Doctor O. is in the house.
Have you noticed that everyone is always stressed? We’re stressed about everything. We plan a party or a wedding, god help us, and we’re stressed. We have too much on our plate, and we’re stressed. We bite off more than we can chew, and we’re stressed. We don’t have enough time in a day, and we’re stressed. We mess up an assignment and we’re stressed. We are stressed, stressed, stressed. Me thinks we stress too much.
First of all, what’s with all the food references? Isn’t it interesting that STRESSED is DESSERTS spelled backwards? Maybe we could eliminate some of this stress if we ate less desserts. No, I don’t think that’s going to work. What I think is we need to stop blaming stress on everything.
“I’m so stressed.” What exactly does that mean?
Stress: “a: a physical, chemical, or emotional factor that causes bodily or mental tension and may be a factor in disease causation
b : a state of bodily or mental tension resulting from factors that tend to alter an existent equilibrium .” (Dictionary.com Two of thirteen possible definitions.) That’s what I’m in search of, “an existent equilibrium.”
So here’s what I found out. Look for wrinkles. If the person is really wrinkled up they’re stressed. Or they’re old, and maybe suffered a lot of stress over their lives. Or maybe they’re just old. Whenever we feel anxious or overwhelmed, a conversation of sorts goes on between the hypothalamus and the pituitary gland. Pituitary, in turn, sends a message to the adrenal glands. All of this conversation goes on chemically of course.
The adrenal gland makes up some stuff called cortisol which is a major stress hormone and sends it off by way of the adrenal axis. Once that stuff is pumped through our bodies we react with inflammation in the organs. Chronic inflammation can cause diseases like diabetes, arthritis, asthma, high blood pressure and migraines. That’s another thing. Everybody seems to suffer from allergies these days. Is it “stress-related?” I wonder.
Back to the wrinkles. When collagen breaks down in the skin, which is, by the way, the largest organ of the body, it creates wrinkles. Since stress sends this cortisol throughout the organs of the body, it would logically figure that the largest organ in the body might be adversely affected. Acne, wrinkles and dryness of the skin can all be traced to stress, so they say.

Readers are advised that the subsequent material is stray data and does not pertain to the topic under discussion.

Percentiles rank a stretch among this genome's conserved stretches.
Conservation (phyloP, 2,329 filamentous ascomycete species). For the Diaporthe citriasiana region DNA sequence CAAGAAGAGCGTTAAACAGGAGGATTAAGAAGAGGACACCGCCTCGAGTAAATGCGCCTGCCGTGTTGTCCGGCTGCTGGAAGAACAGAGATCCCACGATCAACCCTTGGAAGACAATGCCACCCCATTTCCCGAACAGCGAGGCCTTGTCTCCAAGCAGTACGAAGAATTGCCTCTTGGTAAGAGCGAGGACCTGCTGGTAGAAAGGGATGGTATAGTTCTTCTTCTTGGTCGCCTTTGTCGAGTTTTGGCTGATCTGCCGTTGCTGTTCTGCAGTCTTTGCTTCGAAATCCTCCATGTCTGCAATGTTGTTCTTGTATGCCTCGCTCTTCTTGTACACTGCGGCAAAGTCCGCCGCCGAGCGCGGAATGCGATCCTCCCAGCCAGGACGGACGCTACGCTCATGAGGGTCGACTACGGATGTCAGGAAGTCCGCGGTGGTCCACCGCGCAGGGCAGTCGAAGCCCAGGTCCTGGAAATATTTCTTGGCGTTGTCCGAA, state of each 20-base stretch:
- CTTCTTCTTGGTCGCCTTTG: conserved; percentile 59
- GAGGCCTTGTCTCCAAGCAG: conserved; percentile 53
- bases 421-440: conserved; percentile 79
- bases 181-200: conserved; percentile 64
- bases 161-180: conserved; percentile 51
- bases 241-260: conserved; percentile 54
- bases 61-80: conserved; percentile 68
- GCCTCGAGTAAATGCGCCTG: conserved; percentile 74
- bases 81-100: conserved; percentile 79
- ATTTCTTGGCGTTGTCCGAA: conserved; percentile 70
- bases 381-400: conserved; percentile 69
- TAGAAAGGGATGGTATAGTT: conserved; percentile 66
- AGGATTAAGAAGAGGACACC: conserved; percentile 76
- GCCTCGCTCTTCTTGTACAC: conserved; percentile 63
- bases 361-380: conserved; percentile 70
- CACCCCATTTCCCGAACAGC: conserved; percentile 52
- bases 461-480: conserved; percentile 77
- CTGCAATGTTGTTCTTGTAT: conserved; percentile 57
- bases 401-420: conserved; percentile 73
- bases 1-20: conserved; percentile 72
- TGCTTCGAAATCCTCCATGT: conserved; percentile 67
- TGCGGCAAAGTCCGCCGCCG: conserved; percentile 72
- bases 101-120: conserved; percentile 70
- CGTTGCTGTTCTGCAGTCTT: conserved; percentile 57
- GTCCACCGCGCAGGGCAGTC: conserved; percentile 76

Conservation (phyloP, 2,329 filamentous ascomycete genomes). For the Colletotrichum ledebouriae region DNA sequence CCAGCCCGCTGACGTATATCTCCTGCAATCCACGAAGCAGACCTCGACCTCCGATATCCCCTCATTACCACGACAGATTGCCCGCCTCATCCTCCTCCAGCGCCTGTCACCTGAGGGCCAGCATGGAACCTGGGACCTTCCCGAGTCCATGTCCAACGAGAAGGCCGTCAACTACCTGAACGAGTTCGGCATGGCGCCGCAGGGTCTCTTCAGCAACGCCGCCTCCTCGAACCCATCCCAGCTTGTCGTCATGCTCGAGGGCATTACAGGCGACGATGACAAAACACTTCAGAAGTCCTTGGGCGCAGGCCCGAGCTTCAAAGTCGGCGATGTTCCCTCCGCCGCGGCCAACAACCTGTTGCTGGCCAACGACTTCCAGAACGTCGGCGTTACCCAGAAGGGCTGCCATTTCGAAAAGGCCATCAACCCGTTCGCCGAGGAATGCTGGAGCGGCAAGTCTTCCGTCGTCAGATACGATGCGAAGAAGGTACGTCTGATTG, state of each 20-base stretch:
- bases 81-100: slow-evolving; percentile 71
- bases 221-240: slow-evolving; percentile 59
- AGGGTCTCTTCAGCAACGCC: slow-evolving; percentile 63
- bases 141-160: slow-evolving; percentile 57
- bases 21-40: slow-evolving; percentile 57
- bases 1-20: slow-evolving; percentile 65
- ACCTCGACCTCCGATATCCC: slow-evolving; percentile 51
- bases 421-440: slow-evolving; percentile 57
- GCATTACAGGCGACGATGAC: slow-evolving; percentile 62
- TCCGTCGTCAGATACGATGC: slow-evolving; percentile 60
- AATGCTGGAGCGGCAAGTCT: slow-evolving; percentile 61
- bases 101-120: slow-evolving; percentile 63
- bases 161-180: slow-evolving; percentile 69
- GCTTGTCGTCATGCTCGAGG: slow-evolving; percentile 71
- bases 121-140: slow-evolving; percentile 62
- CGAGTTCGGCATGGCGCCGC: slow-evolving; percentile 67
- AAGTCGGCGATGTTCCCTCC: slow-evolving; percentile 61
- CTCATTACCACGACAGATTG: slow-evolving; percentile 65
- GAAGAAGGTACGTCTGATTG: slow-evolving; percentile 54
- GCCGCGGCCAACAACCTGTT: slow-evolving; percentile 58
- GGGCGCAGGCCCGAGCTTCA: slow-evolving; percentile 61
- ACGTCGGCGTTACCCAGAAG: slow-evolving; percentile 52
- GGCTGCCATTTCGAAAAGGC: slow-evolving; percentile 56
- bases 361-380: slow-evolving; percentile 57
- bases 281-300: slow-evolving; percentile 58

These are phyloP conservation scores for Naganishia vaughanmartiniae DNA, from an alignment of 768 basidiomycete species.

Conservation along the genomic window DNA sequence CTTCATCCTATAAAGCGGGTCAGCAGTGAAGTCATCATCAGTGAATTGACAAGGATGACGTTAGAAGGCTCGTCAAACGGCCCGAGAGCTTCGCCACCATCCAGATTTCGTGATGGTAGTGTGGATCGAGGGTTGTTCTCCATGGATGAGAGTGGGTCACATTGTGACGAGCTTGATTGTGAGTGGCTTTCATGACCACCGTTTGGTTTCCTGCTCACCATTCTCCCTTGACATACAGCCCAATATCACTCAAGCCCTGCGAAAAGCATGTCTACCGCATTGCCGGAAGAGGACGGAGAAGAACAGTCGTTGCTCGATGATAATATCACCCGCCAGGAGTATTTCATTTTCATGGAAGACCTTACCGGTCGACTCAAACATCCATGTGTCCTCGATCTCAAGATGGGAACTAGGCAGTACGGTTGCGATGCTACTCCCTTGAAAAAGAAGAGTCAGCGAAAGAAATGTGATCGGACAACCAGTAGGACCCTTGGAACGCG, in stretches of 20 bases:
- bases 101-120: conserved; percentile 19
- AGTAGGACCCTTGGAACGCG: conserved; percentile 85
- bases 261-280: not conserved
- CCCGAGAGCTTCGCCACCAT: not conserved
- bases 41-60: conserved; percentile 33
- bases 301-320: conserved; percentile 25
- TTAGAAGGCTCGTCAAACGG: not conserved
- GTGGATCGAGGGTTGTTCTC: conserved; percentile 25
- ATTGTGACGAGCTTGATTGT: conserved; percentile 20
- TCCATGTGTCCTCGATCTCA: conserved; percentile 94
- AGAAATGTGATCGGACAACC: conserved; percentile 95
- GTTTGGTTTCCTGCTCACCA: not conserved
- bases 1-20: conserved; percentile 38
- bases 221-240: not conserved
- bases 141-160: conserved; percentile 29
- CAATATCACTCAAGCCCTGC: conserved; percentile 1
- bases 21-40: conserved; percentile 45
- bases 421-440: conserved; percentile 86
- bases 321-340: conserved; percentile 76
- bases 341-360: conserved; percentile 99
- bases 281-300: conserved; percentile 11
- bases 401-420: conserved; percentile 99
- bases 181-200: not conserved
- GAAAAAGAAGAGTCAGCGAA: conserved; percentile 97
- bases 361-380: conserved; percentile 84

I think we would have a lot less stress if we just stopped using the word to describe every negative feeling we have. Maybe get some of that stuff off our plates, and maybe stop biting off more than we can chew. Maybe eat less desserts.
Once I had a time management consultant spend a week with me at my job at Citicorp Credit Services. They forced him on me because no one else claimed to have time! I was a collection manager in the backend with 40 direct reports. We made collection calls on the six-month delinquent credit card accounts. After a week of sitting with me and analyzing my time management, he aptly decided that I had “too much on my plate” and that “he spends his whole day putting out fires.” We paid this guy money, something like $450 as a consultant, and this is what he comes up with? I could have come up with that for a lot less money. Fifty bucks maybe. Maybe they could have just asked me.
I’ve been through at least five time-management seminars or courses during my working career. None of them were worth it. The only thing I really learned is that you can’t make time, can’t save time, can’t earn time, can’t borrow time, and you can’t lend time. Time is a finite, measured thing. You only have so much of it. So why the hell stress about it?
“Give a man food, he can eat for a day. Give a man a job and he can only eat for 30 minutes on break.” Lev L. Spiro.